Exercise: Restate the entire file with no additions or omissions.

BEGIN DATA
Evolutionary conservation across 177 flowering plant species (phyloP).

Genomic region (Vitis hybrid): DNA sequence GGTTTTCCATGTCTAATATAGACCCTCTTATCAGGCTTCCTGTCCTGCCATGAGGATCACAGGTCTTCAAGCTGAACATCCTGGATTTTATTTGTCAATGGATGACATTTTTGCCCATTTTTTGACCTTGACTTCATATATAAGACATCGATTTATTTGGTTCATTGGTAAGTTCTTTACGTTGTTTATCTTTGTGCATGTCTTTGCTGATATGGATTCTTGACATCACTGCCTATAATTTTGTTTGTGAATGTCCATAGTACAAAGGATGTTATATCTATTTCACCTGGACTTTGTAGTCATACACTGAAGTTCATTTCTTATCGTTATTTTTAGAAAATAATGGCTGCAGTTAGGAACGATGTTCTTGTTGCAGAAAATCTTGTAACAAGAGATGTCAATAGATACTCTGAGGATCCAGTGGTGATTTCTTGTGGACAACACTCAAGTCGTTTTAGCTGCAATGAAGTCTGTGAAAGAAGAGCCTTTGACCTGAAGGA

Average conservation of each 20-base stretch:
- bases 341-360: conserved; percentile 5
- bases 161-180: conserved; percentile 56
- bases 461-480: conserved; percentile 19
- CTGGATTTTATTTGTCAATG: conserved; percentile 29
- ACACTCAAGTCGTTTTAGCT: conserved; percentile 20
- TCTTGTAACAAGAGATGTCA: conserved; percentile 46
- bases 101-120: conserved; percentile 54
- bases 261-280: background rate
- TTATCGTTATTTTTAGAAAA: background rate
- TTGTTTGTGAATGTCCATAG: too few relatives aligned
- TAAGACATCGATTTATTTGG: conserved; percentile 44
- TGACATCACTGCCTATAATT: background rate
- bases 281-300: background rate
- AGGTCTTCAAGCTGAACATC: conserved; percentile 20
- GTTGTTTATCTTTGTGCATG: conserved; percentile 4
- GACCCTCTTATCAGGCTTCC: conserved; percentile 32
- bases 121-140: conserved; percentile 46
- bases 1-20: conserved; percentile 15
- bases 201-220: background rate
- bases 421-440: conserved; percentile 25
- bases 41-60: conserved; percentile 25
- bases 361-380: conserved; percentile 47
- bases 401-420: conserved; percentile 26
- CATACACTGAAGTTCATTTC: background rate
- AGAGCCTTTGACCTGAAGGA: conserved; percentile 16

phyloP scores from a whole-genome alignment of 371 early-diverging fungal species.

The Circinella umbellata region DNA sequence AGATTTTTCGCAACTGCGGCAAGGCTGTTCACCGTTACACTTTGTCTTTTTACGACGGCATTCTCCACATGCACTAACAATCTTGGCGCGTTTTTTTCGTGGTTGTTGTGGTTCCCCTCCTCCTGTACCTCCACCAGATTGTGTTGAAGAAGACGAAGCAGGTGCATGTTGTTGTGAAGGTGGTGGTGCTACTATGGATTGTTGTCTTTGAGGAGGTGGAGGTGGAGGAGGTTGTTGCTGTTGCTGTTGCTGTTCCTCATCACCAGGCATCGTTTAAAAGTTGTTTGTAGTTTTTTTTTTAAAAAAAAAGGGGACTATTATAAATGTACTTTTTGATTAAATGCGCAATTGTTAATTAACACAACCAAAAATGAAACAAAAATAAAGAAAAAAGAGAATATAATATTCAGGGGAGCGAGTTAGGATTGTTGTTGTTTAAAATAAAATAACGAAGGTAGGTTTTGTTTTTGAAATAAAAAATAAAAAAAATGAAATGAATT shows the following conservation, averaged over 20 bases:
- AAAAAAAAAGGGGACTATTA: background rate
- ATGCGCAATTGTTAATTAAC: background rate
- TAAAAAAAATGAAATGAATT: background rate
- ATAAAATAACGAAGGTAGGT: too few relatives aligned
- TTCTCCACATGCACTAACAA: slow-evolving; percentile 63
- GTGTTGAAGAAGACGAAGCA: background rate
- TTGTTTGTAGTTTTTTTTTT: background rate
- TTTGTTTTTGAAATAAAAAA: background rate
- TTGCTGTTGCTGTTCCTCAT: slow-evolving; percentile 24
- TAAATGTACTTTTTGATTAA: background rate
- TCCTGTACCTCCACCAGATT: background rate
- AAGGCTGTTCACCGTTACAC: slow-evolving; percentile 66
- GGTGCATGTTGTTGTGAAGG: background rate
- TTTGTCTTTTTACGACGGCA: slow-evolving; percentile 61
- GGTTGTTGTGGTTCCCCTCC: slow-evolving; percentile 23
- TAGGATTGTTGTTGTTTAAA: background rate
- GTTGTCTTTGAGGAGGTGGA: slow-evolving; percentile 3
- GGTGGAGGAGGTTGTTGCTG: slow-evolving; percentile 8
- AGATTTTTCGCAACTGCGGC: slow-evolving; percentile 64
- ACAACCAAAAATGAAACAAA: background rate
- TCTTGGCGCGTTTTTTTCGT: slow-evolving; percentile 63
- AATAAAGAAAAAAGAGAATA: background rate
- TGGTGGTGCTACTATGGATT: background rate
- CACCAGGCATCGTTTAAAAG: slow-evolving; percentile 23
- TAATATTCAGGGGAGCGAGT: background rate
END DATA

Evolutionary conservation across 177 flowering plant species (phyloP).

Genomic region (Vitis hybrid): DNA sequence GGTTTTCCATGTCTAATATAGACCCTCTTATCAGGCTTCCTGTCCTGCCATGAGGATCACAGGTCTTCAAGCTGAACATCCTGGATTTTATTTGTCAATGGATGACATTTTTGCCCATTTTTTGACCTTGACTTCATATATAAGACATCGATTTATTTGGTTCATTGGTAAGTTCTTTACGTTGTTTATCTTTGTGCATGTCTTTGCTGATATGGATTCTTGACATCACTGCCTATAATTTTGTTTGTGAATGTCCATAGTACAAAGGATGTTATATCTATTTCACCTGGACTTTGTAGTCATACACTGAAGTTCATTTCTTATCGTTATTTTTAGAAAATAATGGCTGCAGTTAGGAACGATGTTCTTGTTGCAGAAAATCTTGTAACAAGAGATGTCAATAGATACTCTGAGGATCCAGTGGTGATTTCTTGTGGACAACACTCAAGTCGTTTTAGCTGCAATGAAGTCTGTGAAAGAAGAGCCTTTGACCTGAAGGA

Average conservation of each 20-base stretch:
- bases 341-360: conserved; percentile 5
- bases 161-180: conserved; percentile 56
- bases 461-480: conserved; percentile 19
- CTGGATTTTATTTGTCAATG: conserved; percentile 29
- ACACTCAAGTCGTTTTAGCT: conserved; percentile 20
- TCTTGTAACAAGAGATGTCA: conserved; percentile 46
- bases 101-120: conserved; percentile 54
- bases 261-280: background rate
- TTATCGTTATTTTTAGAAAA: background rate
- TTGTTTGTGAATGTCCATAG: too few relatives aligned
- TAAGACATCGATTTATTTGG: conserved; percentile 44
- TGACATCACTGCCTATAATT: background rate
- bases 281-300: background rate
- AGGTCTTCAAGCTGAACATC: conserved; percentile 20
- GTTGTTTATCTTTGTGCATG: conserved; percentile 4
- GACCCTCTTATCAGGCTTCC: conserved; percentile 32
- bases 121-140: conserved; percentile 46
- bases 1-20: conserved; percentile 15
- bases 201-220: background rate
- bases 421-440: conserved; percentile 25
- bases 41-60: conserved; percentile 25
- bases 361-380: conserved; percentile 47
- bases 401-420: conserved; percentile 26
- CATACACTGAAGTTCATTTC: background rate
- AGAGCCTTTGACCTGAAGGA: conserved; percentile 16

phyloP scores from a whole-genome alignment of 371 early-diverging fungal species.

The Circinella umbellata region DNA sequence AGATTTTTCGCAACTGCGGCAAGGCTGTTCACCGTTACACTTTGTCTTTTTACGACGGCATTCTCCACATGCACTAACAATCTTGGCGCGTTTTTTTCGTGGTTGTTGTGGTTCCCCTCCTCCTGTACCTCCACCAGATTGTGTTGAAGAAGACGAAGCAGGTGCATGTTGTTGTGAAGGTGGTGGTGCTACTATGGATTGTTGTCTTTGAGGAGGTGGAGGTGGAGGAGGTTGTTGCTGTTGCTGTTGCTGTTCCTCATCACCAGGCATCGTTTAAAAGTTGTTTGTAGTTTTTTTTTTAAAAAAAAAGGGGACTATTATAAATGTACTTTTTGATTAAATGCGCAATTGTTAATTAACACAACCAAAAATGAAACAAAAATAAAGAAAAAAGAGAATATAATATTCAGGGGAGCGAGTTAGGATTGTTGTTGTTTAAAATAAAATAACGAAGGTAGGTTTTGTTTTTGAAATAAAAAATAAAAAAAATGAAATGAATT shows the following conservation, averaged over 20 bases:
- AAAAAAAAAGGGGACTATTA: background rate
- ATGCGCAATTGTTAATTAAC: background rate
- TAAAAAAAATGAAATGAATT: background rate
- ATAAAATAACGAAGGTAGGT: too few relatives aligned
- TTCTCCACATGCACTAACAA: slow-evolving; percentile 63
- GTGTTGAAGAAGACGAAGCA: background rate
- TTGTTTGTAGTTTTTTTTTT: background rate
- TTTGTTTTTGAAATAAAAAA: background rate
- TTGCTGTTGCTGTTCCTCAT: slow-evolving; percentile 24
- TAAATGTACTTTTTGATTAA: background rate
- TCCTGTACCTCCACCAGATT: background rate
- AAGGCTGTTCACCGTTACAC: slow-evolving; percentile 66
- GGTGCATGTTGTTGTGAAGG: background rate
- TTTGTCTTTTTACGACGGCA: slow-evolving; percentile 61
- GGTTGTTGTGGTTCCCCTCC: slow-evolving; percentile 23
- TAGGATTGTTGTTGTTTAAA: background rate
- GTTGTCTTTGAGGAGGTGGA: slow-evolving; percentile 3
- GGTGGAGGAGGTTGTTGCTG: slow-evolving; percentile 8
- AGATTTTTCGCAACTGCGGC: slow-evolving; percentile 64
- ACAACCAAAAATGAAACAAA: background rate
- TCTTGGCGCGTTTTTTTCGT: slow-evolving; percentile 63
- AATAAAGAAAAAAGAGAATA: background rate
- TGGTGGTGCTACTATGGATT: background rate
- CACCAGGCATCGTTTAAAAG: slow-evolving; percentile 23
- TAATATTCAGGGGAGCGAGT: background rate